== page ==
- Being unable to reduce their substance use, even if they desire to
- Continuing to use drugs or alcohol even if they cause or worsen a health problem
- Using drugs even when it interferes with relationships or leads to difficulty fulfilling duties at work
- Experiencing strong cravings for drugs or alcohol
- Needing larger quantities of drugs or alcohol to achieve the desired effects
- Suffering from withdrawal symptoms when not using substances
- Using substances when it is dangerous, such as before or while driving
- Giving up activities or hobbies in favor of drug use
Drug and Alcohol Addiction Treatment Programs
People who live with an addiction often need professional intervention to stop using drugs and alcohol. For those in the Atlanta area, The Recovery Village Atlanta provides a full continuum of addiction treatment services, including inpatient treatment, partial hospitalization services, intensive outpatient, standard outpatient and aftercare services. We also offer teletherapy.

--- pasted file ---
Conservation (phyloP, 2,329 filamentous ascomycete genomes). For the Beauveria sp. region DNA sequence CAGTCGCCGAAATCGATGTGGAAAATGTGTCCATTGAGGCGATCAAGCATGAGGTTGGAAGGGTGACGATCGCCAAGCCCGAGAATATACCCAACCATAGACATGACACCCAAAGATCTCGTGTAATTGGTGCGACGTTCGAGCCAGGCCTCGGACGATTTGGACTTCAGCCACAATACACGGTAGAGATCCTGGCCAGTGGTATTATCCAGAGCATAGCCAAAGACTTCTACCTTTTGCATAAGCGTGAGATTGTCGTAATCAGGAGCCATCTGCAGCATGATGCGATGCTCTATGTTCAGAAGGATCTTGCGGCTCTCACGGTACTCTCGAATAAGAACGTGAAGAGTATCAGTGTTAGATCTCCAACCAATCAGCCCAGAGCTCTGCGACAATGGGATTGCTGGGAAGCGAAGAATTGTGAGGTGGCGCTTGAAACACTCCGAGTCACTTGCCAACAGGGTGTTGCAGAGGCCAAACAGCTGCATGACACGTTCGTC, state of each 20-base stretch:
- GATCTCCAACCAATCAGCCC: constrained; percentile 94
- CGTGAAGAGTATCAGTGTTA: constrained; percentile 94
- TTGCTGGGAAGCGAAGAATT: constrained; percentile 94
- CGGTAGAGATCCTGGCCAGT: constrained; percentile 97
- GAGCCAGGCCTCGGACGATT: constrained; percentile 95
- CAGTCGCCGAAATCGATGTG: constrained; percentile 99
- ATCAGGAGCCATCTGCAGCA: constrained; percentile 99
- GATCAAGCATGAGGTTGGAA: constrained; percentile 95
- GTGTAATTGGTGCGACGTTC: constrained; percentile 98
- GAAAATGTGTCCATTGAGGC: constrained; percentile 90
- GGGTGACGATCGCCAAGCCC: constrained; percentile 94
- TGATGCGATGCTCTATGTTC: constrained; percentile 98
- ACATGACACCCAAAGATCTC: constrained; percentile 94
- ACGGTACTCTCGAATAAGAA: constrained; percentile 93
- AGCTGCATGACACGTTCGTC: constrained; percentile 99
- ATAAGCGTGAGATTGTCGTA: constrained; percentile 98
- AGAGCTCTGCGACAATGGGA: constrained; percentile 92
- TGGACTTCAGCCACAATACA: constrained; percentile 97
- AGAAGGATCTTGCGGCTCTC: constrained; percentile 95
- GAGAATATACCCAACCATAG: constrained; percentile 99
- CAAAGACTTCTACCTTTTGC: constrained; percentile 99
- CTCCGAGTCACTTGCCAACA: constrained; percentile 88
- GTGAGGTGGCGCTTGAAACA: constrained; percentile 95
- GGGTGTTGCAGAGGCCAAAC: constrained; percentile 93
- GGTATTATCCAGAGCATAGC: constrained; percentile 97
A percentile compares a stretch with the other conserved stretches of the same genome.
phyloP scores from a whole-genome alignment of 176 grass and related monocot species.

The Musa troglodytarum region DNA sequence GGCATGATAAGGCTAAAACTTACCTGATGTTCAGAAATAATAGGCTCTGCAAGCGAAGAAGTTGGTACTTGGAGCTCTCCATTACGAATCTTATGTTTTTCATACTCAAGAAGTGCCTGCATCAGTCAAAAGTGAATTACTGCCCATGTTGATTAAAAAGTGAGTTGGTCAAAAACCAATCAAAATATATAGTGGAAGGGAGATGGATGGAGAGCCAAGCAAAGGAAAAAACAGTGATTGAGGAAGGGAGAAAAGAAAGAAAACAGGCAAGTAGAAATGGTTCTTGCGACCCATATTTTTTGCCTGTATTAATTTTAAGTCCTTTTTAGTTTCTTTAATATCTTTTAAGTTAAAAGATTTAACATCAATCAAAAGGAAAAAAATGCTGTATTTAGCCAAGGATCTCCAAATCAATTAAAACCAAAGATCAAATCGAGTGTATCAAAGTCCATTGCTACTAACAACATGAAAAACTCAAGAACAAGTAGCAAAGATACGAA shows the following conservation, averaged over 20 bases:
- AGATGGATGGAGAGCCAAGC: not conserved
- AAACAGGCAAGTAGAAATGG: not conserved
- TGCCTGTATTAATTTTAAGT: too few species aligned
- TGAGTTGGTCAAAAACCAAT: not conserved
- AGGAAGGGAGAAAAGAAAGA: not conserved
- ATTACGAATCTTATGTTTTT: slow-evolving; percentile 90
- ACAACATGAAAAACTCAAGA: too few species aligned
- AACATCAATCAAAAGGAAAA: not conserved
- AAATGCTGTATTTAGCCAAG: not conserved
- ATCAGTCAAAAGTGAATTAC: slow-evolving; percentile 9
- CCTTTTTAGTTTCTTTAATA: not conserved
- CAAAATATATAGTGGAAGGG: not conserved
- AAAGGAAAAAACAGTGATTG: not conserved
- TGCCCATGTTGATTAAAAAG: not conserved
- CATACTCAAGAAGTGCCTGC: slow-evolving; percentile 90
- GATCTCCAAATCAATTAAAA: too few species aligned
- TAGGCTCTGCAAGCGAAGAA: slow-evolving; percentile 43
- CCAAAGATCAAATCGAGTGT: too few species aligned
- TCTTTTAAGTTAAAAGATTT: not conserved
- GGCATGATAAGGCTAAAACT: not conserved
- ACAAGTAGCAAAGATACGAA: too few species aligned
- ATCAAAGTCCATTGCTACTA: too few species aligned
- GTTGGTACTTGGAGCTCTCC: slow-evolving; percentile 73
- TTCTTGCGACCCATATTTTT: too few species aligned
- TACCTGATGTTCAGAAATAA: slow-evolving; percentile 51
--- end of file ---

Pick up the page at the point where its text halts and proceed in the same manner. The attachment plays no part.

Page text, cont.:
Additionally, we employ a full staff of credentialed addiction professionals. Our multidisciplinary team treats patients with care and compassion, and they have experience providing evidence-based treatment for many different types of substance addiction.
Drug and Alcohol Rehab in Atlanta, GA
If you or someone you love is struggling with a drug or alcohol addiction, help is available at The Recovery Village Atlanta. Contact us today to learn more about addiction treatment programs that can work well for your situation.
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The Recovery Village Atlanta aims to improve the quality of life for people struggling with substance use or mental health disorder with fact-based content about the nature of behavioral health conditions, treatment options and their related outcomes. We publish material that is researched, cited, edited and reviewed by licensed medical professionals. The information we provide is not intended to be a substitute for professional medical advice, diagnosis or treatment. It should not be used in place of the advice of your physician or other qualified healthcare providers.